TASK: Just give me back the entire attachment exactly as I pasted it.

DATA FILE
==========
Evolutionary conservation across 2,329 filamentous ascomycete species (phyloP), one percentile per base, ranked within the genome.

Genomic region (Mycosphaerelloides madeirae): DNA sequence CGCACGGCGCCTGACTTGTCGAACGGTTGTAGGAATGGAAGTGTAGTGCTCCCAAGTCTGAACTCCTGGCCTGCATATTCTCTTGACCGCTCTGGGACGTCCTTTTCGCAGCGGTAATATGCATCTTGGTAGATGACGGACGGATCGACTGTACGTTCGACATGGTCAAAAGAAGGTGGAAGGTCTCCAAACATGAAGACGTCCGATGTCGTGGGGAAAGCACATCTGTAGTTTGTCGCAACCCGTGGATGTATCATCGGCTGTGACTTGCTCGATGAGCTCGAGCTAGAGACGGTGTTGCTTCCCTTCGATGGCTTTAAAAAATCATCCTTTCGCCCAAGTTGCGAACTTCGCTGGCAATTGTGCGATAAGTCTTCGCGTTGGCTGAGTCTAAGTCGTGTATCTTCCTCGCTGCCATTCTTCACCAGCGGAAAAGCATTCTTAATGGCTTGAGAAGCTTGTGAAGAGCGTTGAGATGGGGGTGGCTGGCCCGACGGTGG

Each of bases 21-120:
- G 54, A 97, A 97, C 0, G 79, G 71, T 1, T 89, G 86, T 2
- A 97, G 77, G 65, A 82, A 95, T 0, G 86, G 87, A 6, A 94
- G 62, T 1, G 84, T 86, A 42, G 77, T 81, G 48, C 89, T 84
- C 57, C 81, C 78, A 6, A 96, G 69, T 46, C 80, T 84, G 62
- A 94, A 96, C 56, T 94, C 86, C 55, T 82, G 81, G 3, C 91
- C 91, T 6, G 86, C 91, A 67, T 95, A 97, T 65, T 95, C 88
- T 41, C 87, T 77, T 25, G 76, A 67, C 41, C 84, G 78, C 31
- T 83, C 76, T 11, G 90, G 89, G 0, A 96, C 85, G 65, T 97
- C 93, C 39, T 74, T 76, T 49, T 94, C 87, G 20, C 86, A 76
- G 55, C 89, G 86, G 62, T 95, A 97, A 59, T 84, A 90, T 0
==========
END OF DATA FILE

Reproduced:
Evolutionary conservation across 2,329 filamentous ascomycete species (phyloP), one percentile per base, ranked within the genome.

Genomic region (Mycosphaerelloides madeirae): DNA sequence CGCACGGCGCCTGACTTGTCGAACGGTTGTAGGAATGGAAGTGTAGTGCTCCCAAGTCTGAACTCCTGGCCTGCATATTCTCTTGACCGCTCTGGGACGTCCTTTTCGCAGCGGTAATATGCATCTTGGTAGATGACGGACGGATCGACTGTACGTTCGACATGGTCAAAAGAAGGTGGAAGGTCTCCAAACATGAAGACGTCCGATGTCGTGGGGAAAGCACATCTGTAGTTTGTCGCAACCCGTGGATGTATCATCGGCTGTGACTTGCTCGATGAGCTCGAGCTAGAGACGGTGTTGCTTCCCTTCGATGGCTTTAAAAAATCATCCTTTCGCCCAAGTTGCGAACTTCGCTGGCAATTGTGCGATAAGTCTTCGCGTTGGCTGAGTCTAAGTCGTGTATCTTCCTCGCTGCCATTCTTCACCAGCGGAAAAGCATTCTTAATGGCTTGAGAAGCTTGTGAAGAGCGTTGAGATGGGGGTGGCTGGCCCGACGGTGG

Each of bases 21-120:
- G 54, A 97, A 97, C 0, G 79, G 71, T 1, T 89, G 86, T 2
- A 97, G 77, G 65, A 82, A 95, T 0, G 86, G 87, A 6, A 94
- G 62, T 1, G 84, T 86, A 42, G 77, T 81, G 48, C 89, T 84
- C 57, C 81, C 78, A 6, A 96, G 69, T 46, C 80, T 84, G 62
- A 94, A 96, C 56, T 94, C 86, C 55, T 82, G 81, G 3, C 91
- C 91, T 6, G 86, C 91, A 67, T 95, A 97, T 65, T 95, C 88
- T 41, C 87, T 77, T 25, G 76, A 67, C 41, C 84, G 78, C 31
- T 83, C 76, T 11, G 90, G 89, G 0, A 96, C 85, G 65, T 97
- C 93, C 39, T 74, T 76, T 49, T 94, C 87, G 20, C 86, A 76
- G 55, C 89, G 86, G 62, T 95, A 97, A 59, T 84, A 90, T 0